We all trooped in to Thabang’s office, and the m’e unwrapped the bundle. We learned that his name was Tsepang. He was the most frightening thing I have ever seen. His eyes stayed wide open and observant as we gazed down at his skeletal body. I could not (still cannot) comprehend how a seven-month old child could survive such wasting. We didn’t bother taking off all his clothes in the cold room to weigh him. It was too apparent that this was an emergency situation. With all of his clothes, he was 6.4 lbs.
The m’e who brought Tsepang in was a neighbor—someone who had apparently taken pity on this desperate orphan, whose mother had died a month before and whose grandmother was gravely ill. Thabang told her that we would be taking the baby to TTL in Mokhotlong, and showed her a picture of our brochure—the one that has pictures of Palesa, the TTL poster-child who came in as a skeleton and left with the nickname “Tank.” The neighbor smiled, and handed over Tsepang with obvious relief.
I held Tsepang on the way back to Mokhotlong. The police with us were almost awed by his appearance. After a few miles one spoke up, in the first English he had uttered all day, “I have never seen a baby like that. I would not think that was possible.”
We had made up a bottle of formula at the clinic and I fed Tsepang as we drove. He ate well, thankfully. He had been sucking on his thumbs since we had seen him, sucking with desperation, and when we pulled them out of his mouth he would scream. The thumbs were pruned, like they had just come out of the bath, and the skin had peeled away so that they were nearly white. After his first feeding, his eyes closed and the thumbs finally slipped out of his mouth. I was grateful for his rest, but spent the rest of the drive in bursts of panic, placing my pinkie under his nose to make sure he was still breathing.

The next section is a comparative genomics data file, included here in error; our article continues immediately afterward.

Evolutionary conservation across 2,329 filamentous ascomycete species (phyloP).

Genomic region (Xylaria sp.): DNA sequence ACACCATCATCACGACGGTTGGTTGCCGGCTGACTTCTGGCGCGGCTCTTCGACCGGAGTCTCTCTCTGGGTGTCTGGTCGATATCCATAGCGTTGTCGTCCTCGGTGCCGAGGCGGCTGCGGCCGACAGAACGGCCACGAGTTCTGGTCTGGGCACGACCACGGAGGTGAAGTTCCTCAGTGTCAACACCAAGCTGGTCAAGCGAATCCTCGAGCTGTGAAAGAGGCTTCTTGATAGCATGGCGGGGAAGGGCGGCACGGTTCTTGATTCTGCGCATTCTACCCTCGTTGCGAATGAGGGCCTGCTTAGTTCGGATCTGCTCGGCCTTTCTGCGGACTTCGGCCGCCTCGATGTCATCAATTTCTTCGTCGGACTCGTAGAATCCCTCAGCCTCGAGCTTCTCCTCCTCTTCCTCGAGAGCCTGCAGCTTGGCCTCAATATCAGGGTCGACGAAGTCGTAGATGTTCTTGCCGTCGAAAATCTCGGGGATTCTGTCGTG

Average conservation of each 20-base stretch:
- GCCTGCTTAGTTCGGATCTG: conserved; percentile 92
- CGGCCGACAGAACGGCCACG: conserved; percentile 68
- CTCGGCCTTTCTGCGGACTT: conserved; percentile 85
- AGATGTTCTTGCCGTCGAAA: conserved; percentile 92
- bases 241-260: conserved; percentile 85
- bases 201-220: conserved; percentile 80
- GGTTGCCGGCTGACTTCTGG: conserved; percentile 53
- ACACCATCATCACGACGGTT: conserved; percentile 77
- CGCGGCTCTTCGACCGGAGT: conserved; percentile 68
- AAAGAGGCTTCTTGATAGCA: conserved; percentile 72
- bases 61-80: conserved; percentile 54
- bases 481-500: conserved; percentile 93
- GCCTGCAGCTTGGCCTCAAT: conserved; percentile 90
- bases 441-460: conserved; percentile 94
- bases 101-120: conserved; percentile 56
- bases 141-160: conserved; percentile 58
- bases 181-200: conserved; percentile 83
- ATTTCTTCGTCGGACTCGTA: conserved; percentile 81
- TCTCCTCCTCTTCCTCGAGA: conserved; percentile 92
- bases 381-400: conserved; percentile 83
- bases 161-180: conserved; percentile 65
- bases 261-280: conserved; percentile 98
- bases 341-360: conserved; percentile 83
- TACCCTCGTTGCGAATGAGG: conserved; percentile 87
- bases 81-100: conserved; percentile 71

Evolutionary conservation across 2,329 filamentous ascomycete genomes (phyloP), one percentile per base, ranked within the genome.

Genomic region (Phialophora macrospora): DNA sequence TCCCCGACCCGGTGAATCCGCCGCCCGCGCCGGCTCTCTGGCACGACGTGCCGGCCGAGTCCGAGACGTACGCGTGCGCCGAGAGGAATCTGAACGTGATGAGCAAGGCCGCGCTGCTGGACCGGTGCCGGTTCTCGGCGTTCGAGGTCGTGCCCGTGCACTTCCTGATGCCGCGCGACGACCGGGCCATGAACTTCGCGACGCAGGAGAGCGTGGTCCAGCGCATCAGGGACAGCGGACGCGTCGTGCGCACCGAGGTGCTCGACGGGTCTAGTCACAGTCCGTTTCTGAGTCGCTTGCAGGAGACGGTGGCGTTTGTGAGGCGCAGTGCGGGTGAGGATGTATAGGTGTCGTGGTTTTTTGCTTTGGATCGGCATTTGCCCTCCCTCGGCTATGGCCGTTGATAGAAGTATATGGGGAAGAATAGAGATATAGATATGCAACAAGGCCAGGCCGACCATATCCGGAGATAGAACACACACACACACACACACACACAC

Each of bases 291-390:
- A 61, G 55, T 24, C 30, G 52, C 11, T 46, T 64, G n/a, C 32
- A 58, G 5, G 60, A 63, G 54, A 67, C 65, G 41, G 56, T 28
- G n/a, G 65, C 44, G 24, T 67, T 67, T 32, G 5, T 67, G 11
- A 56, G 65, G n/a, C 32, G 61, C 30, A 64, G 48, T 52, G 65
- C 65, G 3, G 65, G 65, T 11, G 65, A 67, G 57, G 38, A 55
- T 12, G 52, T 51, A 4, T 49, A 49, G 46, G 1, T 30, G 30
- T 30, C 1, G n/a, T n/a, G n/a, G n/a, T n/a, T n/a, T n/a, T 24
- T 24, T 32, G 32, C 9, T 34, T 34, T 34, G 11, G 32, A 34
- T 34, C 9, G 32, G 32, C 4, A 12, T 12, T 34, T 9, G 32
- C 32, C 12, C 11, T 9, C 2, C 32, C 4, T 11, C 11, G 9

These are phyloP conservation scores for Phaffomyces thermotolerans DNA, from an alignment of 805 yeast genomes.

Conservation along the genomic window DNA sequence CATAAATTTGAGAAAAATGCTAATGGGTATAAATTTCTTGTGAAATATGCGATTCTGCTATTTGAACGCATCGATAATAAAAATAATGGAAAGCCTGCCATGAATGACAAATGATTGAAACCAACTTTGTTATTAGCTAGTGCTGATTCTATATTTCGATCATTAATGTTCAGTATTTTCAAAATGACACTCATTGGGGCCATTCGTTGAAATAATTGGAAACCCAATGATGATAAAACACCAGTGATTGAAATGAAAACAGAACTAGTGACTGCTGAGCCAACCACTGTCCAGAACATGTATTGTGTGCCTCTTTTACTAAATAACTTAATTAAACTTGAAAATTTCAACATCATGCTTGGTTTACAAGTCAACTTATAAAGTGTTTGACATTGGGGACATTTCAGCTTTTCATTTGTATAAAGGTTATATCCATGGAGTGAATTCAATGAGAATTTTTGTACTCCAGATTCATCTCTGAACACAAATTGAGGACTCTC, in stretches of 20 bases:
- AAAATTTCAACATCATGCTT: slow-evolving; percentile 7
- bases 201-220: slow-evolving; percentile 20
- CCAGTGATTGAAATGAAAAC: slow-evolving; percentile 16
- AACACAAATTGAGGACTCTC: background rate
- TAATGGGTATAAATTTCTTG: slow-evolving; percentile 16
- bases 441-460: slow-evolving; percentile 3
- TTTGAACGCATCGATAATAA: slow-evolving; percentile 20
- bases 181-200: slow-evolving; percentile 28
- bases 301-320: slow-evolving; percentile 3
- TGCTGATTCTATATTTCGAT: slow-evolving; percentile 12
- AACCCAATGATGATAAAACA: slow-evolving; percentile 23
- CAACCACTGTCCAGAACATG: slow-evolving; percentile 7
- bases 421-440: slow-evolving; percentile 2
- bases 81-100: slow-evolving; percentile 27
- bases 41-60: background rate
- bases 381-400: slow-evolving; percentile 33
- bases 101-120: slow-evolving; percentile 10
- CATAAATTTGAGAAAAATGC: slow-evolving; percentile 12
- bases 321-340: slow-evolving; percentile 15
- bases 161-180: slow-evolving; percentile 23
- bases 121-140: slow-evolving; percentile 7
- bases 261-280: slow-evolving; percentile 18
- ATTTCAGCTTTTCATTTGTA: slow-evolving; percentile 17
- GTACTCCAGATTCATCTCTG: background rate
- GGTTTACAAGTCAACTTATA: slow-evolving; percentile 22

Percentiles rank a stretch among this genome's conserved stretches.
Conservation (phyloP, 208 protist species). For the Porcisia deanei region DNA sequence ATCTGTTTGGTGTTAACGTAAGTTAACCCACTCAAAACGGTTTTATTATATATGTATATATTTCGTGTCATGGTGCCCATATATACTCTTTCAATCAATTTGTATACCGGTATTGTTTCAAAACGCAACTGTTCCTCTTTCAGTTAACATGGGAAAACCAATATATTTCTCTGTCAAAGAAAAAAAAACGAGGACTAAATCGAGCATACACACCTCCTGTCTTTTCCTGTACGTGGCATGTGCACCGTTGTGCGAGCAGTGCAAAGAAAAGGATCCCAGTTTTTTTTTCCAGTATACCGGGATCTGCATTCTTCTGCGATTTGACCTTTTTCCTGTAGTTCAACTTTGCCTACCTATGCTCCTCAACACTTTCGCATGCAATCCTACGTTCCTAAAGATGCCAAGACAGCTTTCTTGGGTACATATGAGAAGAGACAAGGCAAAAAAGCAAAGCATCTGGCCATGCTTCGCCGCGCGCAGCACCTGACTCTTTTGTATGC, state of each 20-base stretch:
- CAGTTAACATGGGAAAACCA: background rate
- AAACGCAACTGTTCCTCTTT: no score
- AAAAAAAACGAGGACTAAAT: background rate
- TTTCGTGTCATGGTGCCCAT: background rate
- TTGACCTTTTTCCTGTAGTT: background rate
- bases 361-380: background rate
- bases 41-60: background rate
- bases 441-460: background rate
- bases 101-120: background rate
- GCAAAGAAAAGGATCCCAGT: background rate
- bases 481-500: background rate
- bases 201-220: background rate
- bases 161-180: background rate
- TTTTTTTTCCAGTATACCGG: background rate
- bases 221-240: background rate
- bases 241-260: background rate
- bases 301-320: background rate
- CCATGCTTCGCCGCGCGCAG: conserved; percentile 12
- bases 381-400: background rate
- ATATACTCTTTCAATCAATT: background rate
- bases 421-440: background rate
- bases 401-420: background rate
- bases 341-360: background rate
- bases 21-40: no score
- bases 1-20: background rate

We emerged from the car back at TTL, and several outreach workers saw the baby. “Ache, Palesa,” they would say, comparing him with the baby everyone had previously thought of as the worst it could get. We heard this over and over, as the bo’m’e and staff discussed Tsepang in Sesotho—a mention of “Palesa.” I think in all of our minds we were reassuring ourselves that a child like this could survive. Palesa survived, and so could Tsepang. Living in Lesotho, you realize that things so often go the other way, and thus cling to examples of children surviving against the odds.